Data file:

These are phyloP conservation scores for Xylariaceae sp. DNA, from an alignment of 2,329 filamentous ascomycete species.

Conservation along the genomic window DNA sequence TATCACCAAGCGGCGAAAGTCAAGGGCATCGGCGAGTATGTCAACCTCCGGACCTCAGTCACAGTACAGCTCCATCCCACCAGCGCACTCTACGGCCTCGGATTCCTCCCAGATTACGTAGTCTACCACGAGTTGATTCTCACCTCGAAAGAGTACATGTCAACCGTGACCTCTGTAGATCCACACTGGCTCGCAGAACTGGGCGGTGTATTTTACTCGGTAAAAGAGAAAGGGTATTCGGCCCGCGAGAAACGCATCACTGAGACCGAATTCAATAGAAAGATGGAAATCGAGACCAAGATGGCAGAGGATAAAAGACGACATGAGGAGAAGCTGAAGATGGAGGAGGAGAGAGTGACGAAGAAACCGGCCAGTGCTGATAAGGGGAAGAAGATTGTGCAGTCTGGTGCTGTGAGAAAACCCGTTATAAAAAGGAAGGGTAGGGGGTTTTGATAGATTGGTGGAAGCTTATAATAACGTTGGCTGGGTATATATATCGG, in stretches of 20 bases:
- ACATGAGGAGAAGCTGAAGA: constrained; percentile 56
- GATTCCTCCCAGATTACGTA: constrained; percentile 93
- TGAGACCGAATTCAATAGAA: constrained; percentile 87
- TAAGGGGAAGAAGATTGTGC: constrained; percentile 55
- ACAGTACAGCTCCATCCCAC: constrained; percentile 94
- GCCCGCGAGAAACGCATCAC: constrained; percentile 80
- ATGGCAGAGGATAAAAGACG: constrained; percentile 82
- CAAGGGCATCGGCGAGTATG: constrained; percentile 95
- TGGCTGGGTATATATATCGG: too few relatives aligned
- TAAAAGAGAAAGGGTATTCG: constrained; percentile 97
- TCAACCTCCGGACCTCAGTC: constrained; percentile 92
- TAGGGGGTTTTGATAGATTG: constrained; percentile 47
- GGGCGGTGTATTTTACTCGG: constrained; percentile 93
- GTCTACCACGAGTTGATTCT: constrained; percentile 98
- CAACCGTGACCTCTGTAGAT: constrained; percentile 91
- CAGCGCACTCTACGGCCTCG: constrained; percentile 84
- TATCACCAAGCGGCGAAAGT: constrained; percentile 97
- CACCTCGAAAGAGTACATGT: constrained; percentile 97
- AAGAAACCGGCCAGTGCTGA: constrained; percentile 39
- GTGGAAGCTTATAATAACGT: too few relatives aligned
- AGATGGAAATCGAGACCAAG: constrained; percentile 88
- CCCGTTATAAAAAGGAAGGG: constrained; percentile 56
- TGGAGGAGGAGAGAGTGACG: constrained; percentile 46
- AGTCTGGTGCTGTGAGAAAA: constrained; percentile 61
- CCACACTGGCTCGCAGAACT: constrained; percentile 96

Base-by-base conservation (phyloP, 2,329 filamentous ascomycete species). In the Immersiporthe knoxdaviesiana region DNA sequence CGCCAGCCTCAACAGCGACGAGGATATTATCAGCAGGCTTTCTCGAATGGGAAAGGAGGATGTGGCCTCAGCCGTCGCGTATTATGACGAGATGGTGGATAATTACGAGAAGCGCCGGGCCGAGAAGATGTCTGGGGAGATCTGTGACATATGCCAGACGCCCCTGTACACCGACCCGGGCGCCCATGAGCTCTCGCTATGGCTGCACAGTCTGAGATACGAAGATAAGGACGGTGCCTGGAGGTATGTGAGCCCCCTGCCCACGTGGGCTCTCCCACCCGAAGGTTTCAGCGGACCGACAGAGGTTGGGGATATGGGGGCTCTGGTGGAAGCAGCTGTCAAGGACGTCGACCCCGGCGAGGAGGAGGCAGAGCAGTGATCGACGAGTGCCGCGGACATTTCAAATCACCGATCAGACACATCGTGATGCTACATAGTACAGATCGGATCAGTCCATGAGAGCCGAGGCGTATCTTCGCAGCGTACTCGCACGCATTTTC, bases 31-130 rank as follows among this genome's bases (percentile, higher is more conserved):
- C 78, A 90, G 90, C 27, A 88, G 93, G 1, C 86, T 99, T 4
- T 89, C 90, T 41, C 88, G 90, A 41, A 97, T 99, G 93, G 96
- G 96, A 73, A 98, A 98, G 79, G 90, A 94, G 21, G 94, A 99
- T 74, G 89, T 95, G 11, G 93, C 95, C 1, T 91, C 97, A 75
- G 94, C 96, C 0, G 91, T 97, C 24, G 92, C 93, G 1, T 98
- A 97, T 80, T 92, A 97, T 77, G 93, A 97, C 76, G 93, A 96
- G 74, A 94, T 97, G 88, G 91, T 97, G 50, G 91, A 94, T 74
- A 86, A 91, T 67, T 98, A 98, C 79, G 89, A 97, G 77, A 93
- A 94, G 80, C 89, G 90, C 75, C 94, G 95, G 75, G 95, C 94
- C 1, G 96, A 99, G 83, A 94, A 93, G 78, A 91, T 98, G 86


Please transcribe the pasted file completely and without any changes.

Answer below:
These are phyloP conservation scores for Xylariaceae sp. DNA, from an alignment of 2,329 filamentous ascomycete species.

Conservation along the genomic window DNA sequence TATCACCAAGCGGCGAAAGTCAAGGGCATCGGCGAGTATGTCAACCTCCGGACCTCAGTCACAGTACAGCTCCATCCCACCAGCGCACTCTACGGCCTCGGATTCCTCCCAGATTACGTAGTCTACCACGAGTTGATTCTCACCTCGAAAGAGTACATGTCAACCGTGACCTCTGTAGATCCACACTGGCTCGCAGAACTGGGCGGTGTATTTTACTCGGTAAAAGAGAAAGGGTATTCGGCCCGCGAGAAACGCATCACTGAGACCGAATTCAATAGAAAGATGGAAATCGAGACCAAGATGGCAGAGGATAAAAGACGACATGAGGAGAAGCTGAAGATGGAGGAGGAGAGAGTGACGAAGAAACCGGCCAGTGCTGATAAGGGGAAGAAGATTGTGCAGTCTGGTGCTGTGAGAAAACCCGTTATAAAAAGGAAGGGTAGGGGGTTTTGATAGATTGGTGGAAGCTTATAATAACGTTGGCTGGGTATATATATCGG, in stretches of 20 bases:
- ACATGAGGAGAAGCTGAAGA: constrained; percentile 56
- GATTCCTCCCAGATTACGTA: constrained; percentile 93
- TGAGACCGAATTCAATAGAA: constrained; percentile 87
- TAAGGGGAAGAAGATTGTGC: constrained; percentile 55
- ACAGTACAGCTCCATCCCAC: constrained; percentile 94
- GCCCGCGAGAAACGCATCAC: constrained; percentile 80
- ATGGCAGAGGATAAAAGACG: constrained; percentile 82
- CAAGGGCATCGGCGAGTATG: constrained; percentile 95
- TGGCTGGGTATATATATCGG: too few relatives aligned
- TAAAAGAGAAAGGGTATTCG: constrained; percentile 97
- TCAACCTCCGGACCTCAGTC: constrained; percentile 92
- TAGGGGGTTTTGATAGATTG: constrained; percentile 47
- GGGCGGTGTATTTTACTCGG: constrained; percentile 93
- GTCTACCACGAGTTGATTCT: constrained; percentile 98
- CAACCGTGACCTCTGTAGAT: constrained; percentile 91
- CAGCGCACTCTACGGCCTCG: constrained; percentile 84
- TATCACCAAGCGGCGAAAGT: constrained; percentile 97
- CACCTCGAAAGAGTACATGT: constrained; percentile 97
- AAGAAACCGGCCAGTGCTGA: constrained; percentile 39
- GTGGAAGCTTATAATAACGT: too few relatives aligned
- AGATGGAAATCGAGACCAAG: constrained; percentile 88
- CCCGTTATAAAAAGGAAGGG: constrained; percentile 56
- TGGAGGAGGAGAGAGTGACG: constrained; percentile 46
- AGTCTGGTGCTGTGAGAAAA: constrained; percentile 61
- CCACACTGGCTCGCAGAACT: constrained; percentile 96

Base-by-base conservation (phyloP, 2,329 filamentous ascomycete species). In the Immersiporthe knoxdaviesiana region DNA sequence CGCCAGCCTCAACAGCGACGAGGATATTATCAGCAGGCTTTCTCGAATGGGAAAGGAGGATGTGGCCTCAGCCGTCGCGTATTATGACGAGATGGTGGATAATTACGAGAAGCGCCGGGCCGAGAAGATGTCTGGGGAGATCTGTGACATATGCCAGACGCCCCTGTACACCGACCCGGGCGCCCATGAGCTCTCGCTATGGCTGCACAGTCTGAGATACGAAGATAAGGACGGTGCCTGGAGGTATGTGAGCCCCCTGCCCACGTGGGCTCTCCCACCCGAAGGTTTCAGCGGACCGACAGAGGTTGGGGATATGGGGGCTCTGGTGGAAGCAGCTGTCAAGGACGTCGACCCCGGCGAGGAGGAGGCAGAGCAGTGATCGACGAGTGCCGCGGACATTTCAAATCACCGATCAGACACATCGTGATGCTACATAGTACAGATCGGATCAGTCCATGAGAGCCGAGGCGTATCTTCGCAGCGTACTCGCACGCATTTTC, bases 31-130 rank as follows among this genome's bases (percentile, higher is more conserved):
- C 78, A 90, G 90, C 27, A 88, G 93, G 1, C 86, T 99, T 4
- T 89, C 90, T 41, C 88, G 90, A 41, A 97, T 99, G 93, G 96
- G 96, A 73, A 98, A 98, G 79, G 90, A 94, G 21, G 94, A 99
- T 74, G 89, T 95, G 11, G 93, C 95, C 1, T 91, C 97, A 75
- G 94, C 96, C 0, G 91, T 97, C 24, G 92, C 93, G 1, T 98
- A 97, T 80, T 92, A 97, T 77, G 93, A 97, C 76, G 93, A 96
- G 74, A 94, T 97, G 88, G 91, T 97, G 50, G 91, A 94, T 74
- A 86, A 91, T 67, T 98, A 98, C 79, G 89, A 97, G 77, A 93
- A 94, G 80, C 89, G 90, C 75, C 94, G 95, G 75, G 95, C 94
- C 1, G 96, A 99, G 83, A 94, A 93, G 78, A 91, T 98, G 86